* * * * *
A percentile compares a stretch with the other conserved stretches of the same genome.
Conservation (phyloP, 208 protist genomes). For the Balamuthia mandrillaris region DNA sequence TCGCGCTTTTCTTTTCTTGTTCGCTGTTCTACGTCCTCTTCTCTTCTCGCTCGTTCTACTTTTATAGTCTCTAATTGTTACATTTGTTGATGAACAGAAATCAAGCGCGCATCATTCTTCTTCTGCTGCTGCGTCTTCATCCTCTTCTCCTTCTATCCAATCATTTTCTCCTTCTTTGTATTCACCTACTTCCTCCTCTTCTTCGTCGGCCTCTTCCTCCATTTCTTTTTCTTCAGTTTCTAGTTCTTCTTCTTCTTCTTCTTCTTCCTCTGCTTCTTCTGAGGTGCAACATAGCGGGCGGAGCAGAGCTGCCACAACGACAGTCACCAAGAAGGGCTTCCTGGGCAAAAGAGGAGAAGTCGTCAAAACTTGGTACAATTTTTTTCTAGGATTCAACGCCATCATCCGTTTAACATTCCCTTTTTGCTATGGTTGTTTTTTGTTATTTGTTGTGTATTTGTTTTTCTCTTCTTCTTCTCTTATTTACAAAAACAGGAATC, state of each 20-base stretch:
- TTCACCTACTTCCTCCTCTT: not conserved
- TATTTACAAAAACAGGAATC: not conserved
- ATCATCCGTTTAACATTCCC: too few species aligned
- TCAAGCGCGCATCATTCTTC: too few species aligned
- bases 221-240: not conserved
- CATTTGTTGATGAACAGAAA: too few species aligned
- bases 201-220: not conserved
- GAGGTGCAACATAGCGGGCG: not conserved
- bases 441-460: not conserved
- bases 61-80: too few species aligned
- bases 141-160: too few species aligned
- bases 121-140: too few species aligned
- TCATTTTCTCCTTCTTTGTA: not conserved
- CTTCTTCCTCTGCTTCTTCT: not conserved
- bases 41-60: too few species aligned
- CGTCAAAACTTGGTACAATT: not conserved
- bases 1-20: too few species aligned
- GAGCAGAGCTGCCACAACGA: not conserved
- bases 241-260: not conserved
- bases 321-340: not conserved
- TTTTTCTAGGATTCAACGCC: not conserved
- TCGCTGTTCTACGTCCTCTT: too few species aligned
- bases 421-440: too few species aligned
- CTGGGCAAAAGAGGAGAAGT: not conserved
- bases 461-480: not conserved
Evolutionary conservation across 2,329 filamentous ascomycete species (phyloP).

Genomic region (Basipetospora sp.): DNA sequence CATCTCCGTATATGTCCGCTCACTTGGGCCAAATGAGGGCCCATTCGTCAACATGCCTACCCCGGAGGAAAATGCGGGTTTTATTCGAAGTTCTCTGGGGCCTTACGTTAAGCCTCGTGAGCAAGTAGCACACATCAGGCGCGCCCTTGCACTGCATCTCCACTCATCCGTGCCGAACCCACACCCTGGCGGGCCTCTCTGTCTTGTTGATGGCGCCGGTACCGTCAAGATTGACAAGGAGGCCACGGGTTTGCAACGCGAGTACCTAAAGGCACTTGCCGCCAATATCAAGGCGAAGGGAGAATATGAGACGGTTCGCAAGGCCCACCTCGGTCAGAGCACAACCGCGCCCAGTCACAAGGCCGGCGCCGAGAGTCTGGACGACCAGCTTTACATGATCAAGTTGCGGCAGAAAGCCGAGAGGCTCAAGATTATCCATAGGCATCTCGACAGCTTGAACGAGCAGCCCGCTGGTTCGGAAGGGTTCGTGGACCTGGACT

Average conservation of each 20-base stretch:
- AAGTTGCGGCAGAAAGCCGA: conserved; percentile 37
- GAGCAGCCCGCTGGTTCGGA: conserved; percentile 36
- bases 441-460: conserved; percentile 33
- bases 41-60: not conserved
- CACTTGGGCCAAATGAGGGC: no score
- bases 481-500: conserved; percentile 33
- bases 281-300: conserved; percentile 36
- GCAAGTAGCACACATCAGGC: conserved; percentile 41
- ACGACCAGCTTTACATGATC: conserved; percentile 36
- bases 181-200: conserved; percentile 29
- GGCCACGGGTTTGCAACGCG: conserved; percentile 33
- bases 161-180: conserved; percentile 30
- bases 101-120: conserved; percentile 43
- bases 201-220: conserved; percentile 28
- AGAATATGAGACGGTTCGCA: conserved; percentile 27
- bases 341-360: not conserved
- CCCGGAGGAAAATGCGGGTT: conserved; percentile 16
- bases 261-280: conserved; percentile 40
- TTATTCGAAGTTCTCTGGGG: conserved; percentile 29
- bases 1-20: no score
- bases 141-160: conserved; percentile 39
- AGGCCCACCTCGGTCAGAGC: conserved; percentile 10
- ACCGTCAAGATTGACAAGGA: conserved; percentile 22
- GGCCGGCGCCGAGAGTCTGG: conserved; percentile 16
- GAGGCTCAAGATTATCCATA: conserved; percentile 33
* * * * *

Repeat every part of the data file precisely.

A percentile compares a stretch with the other conserved stretches of the same genome.
Conservation (phyloP, 208 protist genomes). For the Balamuthia mandrillaris region DNA sequence TCGCGCTTTTCTTTTCTTGTTCGCTGTTCTACGTCCTCTTCTCTTCTCGCTCGTTCTACTTTTATAGTCTCTAATTGTTACATTTGTTGATGAACAGAAATCAAGCGCGCATCATTCTTCTTCTGCTGCTGCGTCTTCATCCTCTTCTCCTTCTATCCAATCATTTTCTCCTTCTTTGTATTCACCTACTTCCTCCTCTTCTTCGTCGGCCTCTTCCTCCATTTCTTTTTCTTCAGTTTCTAGTTCTTCTTCTTCTTCTTCTTCTTCCTCTGCTTCTTCTGAGGTGCAACATAGCGGGCGGAGCAGAGCTGCCACAACGACAGTCACCAAGAAGGGCTTCCTGGGCAAAAGAGGAGAAGTCGTCAAAACTTGGTACAATTTTTTTCTAGGATTCAACGCCATCATCCGTTTAACATTCCCTTTTTGCTATGGTTGTTTTTTGTTATTTGTTGTGTATTTGTTTTTCTCTTCTTCTTCTCTTATTTACAAAAACAGGAATC, state of each 20-base stretch:
- TTCACCTACTTCCTCCTCTT: not conserved
- TATTTACAAAAACAGGAATC: not conserved
- ATCATCCGTTTAACATTCCC: too few species aligned
- TCAAGCGCGCATCATTCTTC: too few species aligned
- bases 221-240: not conserved
- CATTTGTTGATGAACAGAAA: too few species aligned
- bases 201-220: not conserved
- GAGGTGCAACATAGCGGGCG: not conserved
- bases 441-460: not conserved
- bases 61-80: too few species aligned
- bases 141-160: too few species aligned
- bases 121-140: too few species aligned
- TCATTTTCTCCTTCTTTGTA: not conserved
- CTTCTTCCTCTGCTTCTTCT: not conserved
- bases 41-60: too few species aligned
- CGTCAAAACTTGGTACAATT: not conserved
- bases 1-20: too few species aligned
- GAGCAGAGCTGCCACAACGA: not conserved
- bases 241-260: not conserved
- bases 321-340: not conserved
- TTTTTCTAGGATTCAACGCC: not conserved
- TCGCTGTTCTACGTCCTCTT: too few species aligned
- bases 421-440: too few species aligned
- CTGGGCAAAAGAGGAGAAGT: not conserved
- bases 461-480: not conserved
Evolutionary conservation across 2,329 filamentous ascomycete species (phyloP).

Genomic region (Basipetospora sp.): DNA sequence CATCTCCGTATATGTCCGCTCACTTGGGCCAAATGAGGGCCCATTCGTCAACATGCCTACCCCGGAGGAAAATGCGGGTTTTATTCGAAGTTCTCTGGGGCCTTACGTTAAGCCTCGTGAGCAAGTAGCACACATCAGGCGCGCCCTTGCACTGCATCTCCACTCATCCGTGCCGAACCCACACCCTGGCGGGCCTCTCTGTCTTGTTGATGGCGCCGGTACCGTCAAGATTGACAAGGAGGCCACGGGTTTGCAACGCGAGTACCTAAAGGCACTTGCCGCCAATATCAAGGCGAAGGGAGAATATGAGACGGTTCGCAAGGCCCACCTCGGTCAGAGCACAACCGCGCCCAGTCACAAGGCCGGCGCCGAGAGTCTGGACGACCAGCTTTACATGATCAAGTTGCGGCAGAAAGCCGAGAGGCTCAAGATTATCCATAGGCATCTCGACAGCTTGAACGAGCAGCCCGCTGGTTCGGAAGGGTTCGTGGACCTGGACT

Average conservation of each 20-base stretch:
- AAGTTGCGGCAGAAAGCCGA: conserved; percentile 37
- GAGCAGCCCGCTGGTTCGGA: conserved; percentile 36
- bases 441-460: conserved; percentile 33
- bases 41-60: not conserved
- CACTTGGGCCAAATGAGGGC: no score
- bases 481-500: conserved; percentile 33
- bases 281-300: conserved; percentile 36
- GCAAGTAGCACACATCAGGC: conserved; percentile 41
- ACGACCAGCTTTACATGATC: conserved; percentile 36
- bases 181-200: conserved; percentile 29
- GGCCACGGGTTTGCAACGCG: conserved; percentile 33
- bases 161-180: conserved; percentile 30
- bases 101-120: conserved; percentile 43
- bases 201-220: conserved; percentile 28
- AGAATATGAGACGGTTCGCA: conserved; percentile 27
- bases 341-360: not conserved
- CCCGGAGGAAAATGCGGGTT: conserved; percentile 16
- bases 261-280: conserved; percentile 40
- TTATTCGAAGTTCTCTGGGG: conserved; percentile 29
- bases 1-20: no score
- bases 141-160: conserved; percentile 39
- AGGCCCACCTCGGTCAGAGC: conserved; percentile 10
- ACCGTCAAGATTGACAAGGA: conserved; percentile 22
- GGCCGGCGCCGAGAGTCTGG: conserved; percentile 16
- GAGGCTCAAGATTATCCATA: conserved; percentile 33